THE VISION TRAP

One of the more abused Scripture passages I have seen in recent years is the first half of Proverbs 29.18, which is often used to make a case that the church needs to have a vision. The passage reads “Where there is no vision, the people perish…”–in the KJV version. Unfortunately for those who use this as a proof text for their calls for vision, the intention behind this 500 year old translation of the original Hebrew is better expressed by many modern translations, such as the NIV, which reads “Where there is no revelation, the people cast off restraint….”
The passage has important insights and can provide the basis for a great sermon but really has nothing to do with vision as we understand it today. The passage is looking at the need for people to have clear revelations from God to guide them in their lives. To use the passage as a proof text for the modern cultural need to have a clear vision driving the church is just poor exegesis, although the history of the church suggests that fear of doing a poor job of interpreting the Scripture hasn’t stopped a lot of preachers.
Many churches have been persuaded or pushed into thinking that vision is the driving force for the church–if we don’t have a vision, we are lost. Of course, to have a vision, there must be a visionary and the prevailing opinion is that the visionary needs to be the pastor. The pastor’s first task must be the vision: developing the vision, casting the vision and forcing the church to accept, follow and achieve the vision no matter what the cost.
For many small congregations, this call for vision-driven ministry has produced conflict, strife, demoralization and more. The basic problem is that small churches don’t always need an over-arching vision and when they do need one, there is a totally different process for developing that vision. Being pushed to adopt a vision that doesn’t develop in the proper way drops the congregation into the vision trap. Getting out of this trap is hard, painful and expensive and can result in the church splitting and/or dissolving. It can also lead to pastoral unemployment.
As I understand it, the purpose of a vision is to give the church a unifying direction and purpose. It seeks to bring all the people and all the ministry together to create a more effective and successful ministry. Another significant benefit of a good and successful vision is that it enhances the reputation of the visionary pastor, who gets to write books and lead seminars on his/her particular vision.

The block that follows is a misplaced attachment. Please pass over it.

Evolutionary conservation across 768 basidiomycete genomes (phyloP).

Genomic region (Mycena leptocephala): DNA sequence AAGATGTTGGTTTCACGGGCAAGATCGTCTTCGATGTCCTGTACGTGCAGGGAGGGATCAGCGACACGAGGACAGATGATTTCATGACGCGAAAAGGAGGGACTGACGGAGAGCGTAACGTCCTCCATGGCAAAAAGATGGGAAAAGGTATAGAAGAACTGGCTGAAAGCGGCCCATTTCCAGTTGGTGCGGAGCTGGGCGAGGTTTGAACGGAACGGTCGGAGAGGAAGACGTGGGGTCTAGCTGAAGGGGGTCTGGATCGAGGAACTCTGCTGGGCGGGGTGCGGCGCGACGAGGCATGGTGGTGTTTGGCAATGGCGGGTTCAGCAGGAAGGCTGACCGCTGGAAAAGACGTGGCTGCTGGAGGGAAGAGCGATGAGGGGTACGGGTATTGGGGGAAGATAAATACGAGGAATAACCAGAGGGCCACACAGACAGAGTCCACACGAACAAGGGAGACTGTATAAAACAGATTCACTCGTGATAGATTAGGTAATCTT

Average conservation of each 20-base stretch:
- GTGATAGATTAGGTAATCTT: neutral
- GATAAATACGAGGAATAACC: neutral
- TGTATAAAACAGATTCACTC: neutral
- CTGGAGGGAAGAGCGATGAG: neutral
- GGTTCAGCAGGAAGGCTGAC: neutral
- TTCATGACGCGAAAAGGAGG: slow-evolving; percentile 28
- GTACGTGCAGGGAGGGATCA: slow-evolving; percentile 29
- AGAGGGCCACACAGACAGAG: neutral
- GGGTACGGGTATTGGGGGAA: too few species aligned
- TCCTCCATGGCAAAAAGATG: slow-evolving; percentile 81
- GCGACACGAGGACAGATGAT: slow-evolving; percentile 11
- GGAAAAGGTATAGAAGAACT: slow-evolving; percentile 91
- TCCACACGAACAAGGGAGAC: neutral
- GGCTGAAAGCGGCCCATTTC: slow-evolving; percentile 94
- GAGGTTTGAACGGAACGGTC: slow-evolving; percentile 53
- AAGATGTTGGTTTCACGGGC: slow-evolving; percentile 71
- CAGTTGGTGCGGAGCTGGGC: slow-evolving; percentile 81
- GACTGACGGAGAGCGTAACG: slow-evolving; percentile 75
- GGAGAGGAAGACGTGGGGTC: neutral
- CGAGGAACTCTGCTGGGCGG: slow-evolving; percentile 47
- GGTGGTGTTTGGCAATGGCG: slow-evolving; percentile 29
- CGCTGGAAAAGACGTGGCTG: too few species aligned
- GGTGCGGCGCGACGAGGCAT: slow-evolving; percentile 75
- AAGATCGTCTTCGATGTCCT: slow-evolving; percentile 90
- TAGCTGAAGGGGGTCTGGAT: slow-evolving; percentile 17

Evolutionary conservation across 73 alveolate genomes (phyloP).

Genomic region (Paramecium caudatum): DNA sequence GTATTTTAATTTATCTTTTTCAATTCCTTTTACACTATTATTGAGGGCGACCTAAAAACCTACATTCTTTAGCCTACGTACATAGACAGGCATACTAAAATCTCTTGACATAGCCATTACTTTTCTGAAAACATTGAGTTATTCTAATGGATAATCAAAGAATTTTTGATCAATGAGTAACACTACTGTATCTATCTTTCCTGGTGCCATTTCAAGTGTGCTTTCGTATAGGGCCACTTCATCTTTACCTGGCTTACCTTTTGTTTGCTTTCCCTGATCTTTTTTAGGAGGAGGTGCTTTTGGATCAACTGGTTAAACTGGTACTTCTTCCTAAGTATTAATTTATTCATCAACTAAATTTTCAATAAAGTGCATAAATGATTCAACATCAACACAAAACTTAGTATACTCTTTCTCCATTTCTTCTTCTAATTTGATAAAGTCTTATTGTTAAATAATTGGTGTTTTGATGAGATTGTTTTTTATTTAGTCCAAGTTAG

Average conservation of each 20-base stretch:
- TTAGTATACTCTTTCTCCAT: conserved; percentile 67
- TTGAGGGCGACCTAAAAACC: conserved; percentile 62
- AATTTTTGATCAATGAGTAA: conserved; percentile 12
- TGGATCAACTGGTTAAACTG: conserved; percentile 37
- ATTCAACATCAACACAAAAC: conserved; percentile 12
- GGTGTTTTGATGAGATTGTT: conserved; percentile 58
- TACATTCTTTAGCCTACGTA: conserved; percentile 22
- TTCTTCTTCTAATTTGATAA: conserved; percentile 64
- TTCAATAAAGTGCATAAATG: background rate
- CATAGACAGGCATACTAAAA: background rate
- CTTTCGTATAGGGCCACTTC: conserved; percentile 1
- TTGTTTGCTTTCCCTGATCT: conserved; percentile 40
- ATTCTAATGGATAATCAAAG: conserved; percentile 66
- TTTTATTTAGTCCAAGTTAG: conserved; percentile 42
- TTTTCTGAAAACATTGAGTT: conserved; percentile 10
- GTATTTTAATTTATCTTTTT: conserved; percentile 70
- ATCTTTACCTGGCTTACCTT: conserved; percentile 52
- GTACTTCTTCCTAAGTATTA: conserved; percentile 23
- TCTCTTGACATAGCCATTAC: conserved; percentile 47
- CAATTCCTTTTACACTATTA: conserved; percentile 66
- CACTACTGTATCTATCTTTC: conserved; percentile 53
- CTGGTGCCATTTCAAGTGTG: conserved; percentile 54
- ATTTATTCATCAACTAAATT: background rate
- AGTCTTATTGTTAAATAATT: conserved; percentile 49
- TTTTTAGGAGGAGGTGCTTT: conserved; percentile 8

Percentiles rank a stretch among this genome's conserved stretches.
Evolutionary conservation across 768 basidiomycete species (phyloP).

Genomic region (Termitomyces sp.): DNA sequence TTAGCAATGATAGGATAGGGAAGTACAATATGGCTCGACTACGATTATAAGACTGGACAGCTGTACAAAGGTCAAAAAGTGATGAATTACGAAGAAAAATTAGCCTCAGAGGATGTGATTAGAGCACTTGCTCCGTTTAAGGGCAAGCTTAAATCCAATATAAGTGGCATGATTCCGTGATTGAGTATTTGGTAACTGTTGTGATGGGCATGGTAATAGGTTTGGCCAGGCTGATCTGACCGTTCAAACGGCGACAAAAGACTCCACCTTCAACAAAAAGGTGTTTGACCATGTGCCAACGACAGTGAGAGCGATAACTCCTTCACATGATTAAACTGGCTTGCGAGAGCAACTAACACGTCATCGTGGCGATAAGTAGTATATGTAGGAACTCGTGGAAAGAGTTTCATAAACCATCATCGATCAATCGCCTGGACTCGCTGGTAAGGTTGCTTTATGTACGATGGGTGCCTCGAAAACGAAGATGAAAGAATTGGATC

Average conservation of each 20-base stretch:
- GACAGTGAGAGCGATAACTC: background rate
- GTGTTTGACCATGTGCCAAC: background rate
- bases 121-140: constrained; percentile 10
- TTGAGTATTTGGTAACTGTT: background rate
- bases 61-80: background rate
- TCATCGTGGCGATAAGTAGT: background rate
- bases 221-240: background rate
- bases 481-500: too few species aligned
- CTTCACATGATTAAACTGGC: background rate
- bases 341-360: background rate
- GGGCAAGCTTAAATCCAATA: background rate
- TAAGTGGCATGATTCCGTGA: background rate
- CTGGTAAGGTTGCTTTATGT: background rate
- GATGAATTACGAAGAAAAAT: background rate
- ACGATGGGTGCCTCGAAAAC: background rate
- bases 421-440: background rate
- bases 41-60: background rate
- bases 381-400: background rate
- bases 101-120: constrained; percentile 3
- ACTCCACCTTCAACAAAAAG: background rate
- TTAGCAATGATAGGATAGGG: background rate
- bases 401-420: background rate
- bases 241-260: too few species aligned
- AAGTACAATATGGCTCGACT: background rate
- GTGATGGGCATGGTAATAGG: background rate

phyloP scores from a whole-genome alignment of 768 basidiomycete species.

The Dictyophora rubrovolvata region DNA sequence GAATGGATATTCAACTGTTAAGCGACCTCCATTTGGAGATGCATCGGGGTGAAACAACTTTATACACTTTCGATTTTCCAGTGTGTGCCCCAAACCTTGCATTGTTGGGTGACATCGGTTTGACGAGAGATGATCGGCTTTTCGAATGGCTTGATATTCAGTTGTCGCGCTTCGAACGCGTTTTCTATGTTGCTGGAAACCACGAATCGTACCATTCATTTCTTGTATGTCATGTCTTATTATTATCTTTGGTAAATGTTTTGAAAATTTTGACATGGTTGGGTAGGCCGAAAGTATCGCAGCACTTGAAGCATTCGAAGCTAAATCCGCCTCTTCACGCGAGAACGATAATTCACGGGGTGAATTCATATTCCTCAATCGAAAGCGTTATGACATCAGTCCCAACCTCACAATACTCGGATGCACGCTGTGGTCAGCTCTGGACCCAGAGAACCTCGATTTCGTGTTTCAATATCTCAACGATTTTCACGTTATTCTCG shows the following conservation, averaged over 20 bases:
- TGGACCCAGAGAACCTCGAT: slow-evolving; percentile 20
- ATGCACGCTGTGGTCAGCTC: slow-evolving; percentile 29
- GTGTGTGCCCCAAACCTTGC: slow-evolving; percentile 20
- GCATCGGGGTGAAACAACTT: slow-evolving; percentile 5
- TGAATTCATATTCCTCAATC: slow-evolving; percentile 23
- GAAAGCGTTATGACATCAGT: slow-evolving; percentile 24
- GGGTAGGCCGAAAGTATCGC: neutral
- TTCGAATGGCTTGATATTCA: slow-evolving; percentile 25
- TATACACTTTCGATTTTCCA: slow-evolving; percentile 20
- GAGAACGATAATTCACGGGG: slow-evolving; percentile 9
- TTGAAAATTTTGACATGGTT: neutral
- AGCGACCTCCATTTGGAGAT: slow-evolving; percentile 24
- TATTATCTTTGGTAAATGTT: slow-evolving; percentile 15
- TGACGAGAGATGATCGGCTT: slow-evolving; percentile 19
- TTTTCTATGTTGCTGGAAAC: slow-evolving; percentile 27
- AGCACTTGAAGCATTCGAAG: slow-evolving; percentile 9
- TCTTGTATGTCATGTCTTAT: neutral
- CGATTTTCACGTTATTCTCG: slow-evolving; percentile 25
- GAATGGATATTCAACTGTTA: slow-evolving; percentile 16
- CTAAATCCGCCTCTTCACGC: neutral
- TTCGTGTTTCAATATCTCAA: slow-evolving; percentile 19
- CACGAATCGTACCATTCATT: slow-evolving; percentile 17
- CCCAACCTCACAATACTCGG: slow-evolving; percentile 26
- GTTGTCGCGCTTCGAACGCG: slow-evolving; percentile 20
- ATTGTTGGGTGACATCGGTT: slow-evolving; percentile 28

The small church already has a unifying direction and purpose. It is unified by its sense of community. Now, I know that that sense of community isn’t always healthy nor is it always particularly effective at enhancing the ministry of the congregation. But it is a unifying factor. The members do think about each other and their needs. They are concerned about those outside the church community–their family and friends who either don’t attend worship or who aren’t yet committed to the faith.
Out of this network of relationships comes ministry. I have pastored congregations that began nurseries for small children not because the nursery was part of some overall vision to reach the community but because Zeke and Zelda just had a baby and wouldn’t it be nice if the church had a nursery for them? The fact that the nursery also benefited others was a pleasant side-effect. The nursery developed because there was a need for it that was recognized by the community.
Small churches have functioned on this basis almost from the beginning of the church. When the early church found there were troubles with the program to care for widows, they developed the office of deacon–not as part of some great vision for administering the church but because some people needed something more. This story is told in Acts 6.1-7.
Ministry happens in small churches as the community responds to the needs it discovers among its members and in its wider community. Long before the North American church was calling for vision to get ministry going, the church was discovering and responding to the needs around it, not out of a great sense of vision but out of a desire to help the community in some way.
That is not to say that the small church doesn’t need vision–there are times when the small church needs a bigger sense of direction than responding to community needs can provide. We will look at when that need for vision becomes important and how to develop the necessary vision in future blogs.
May the peace of God be with you.

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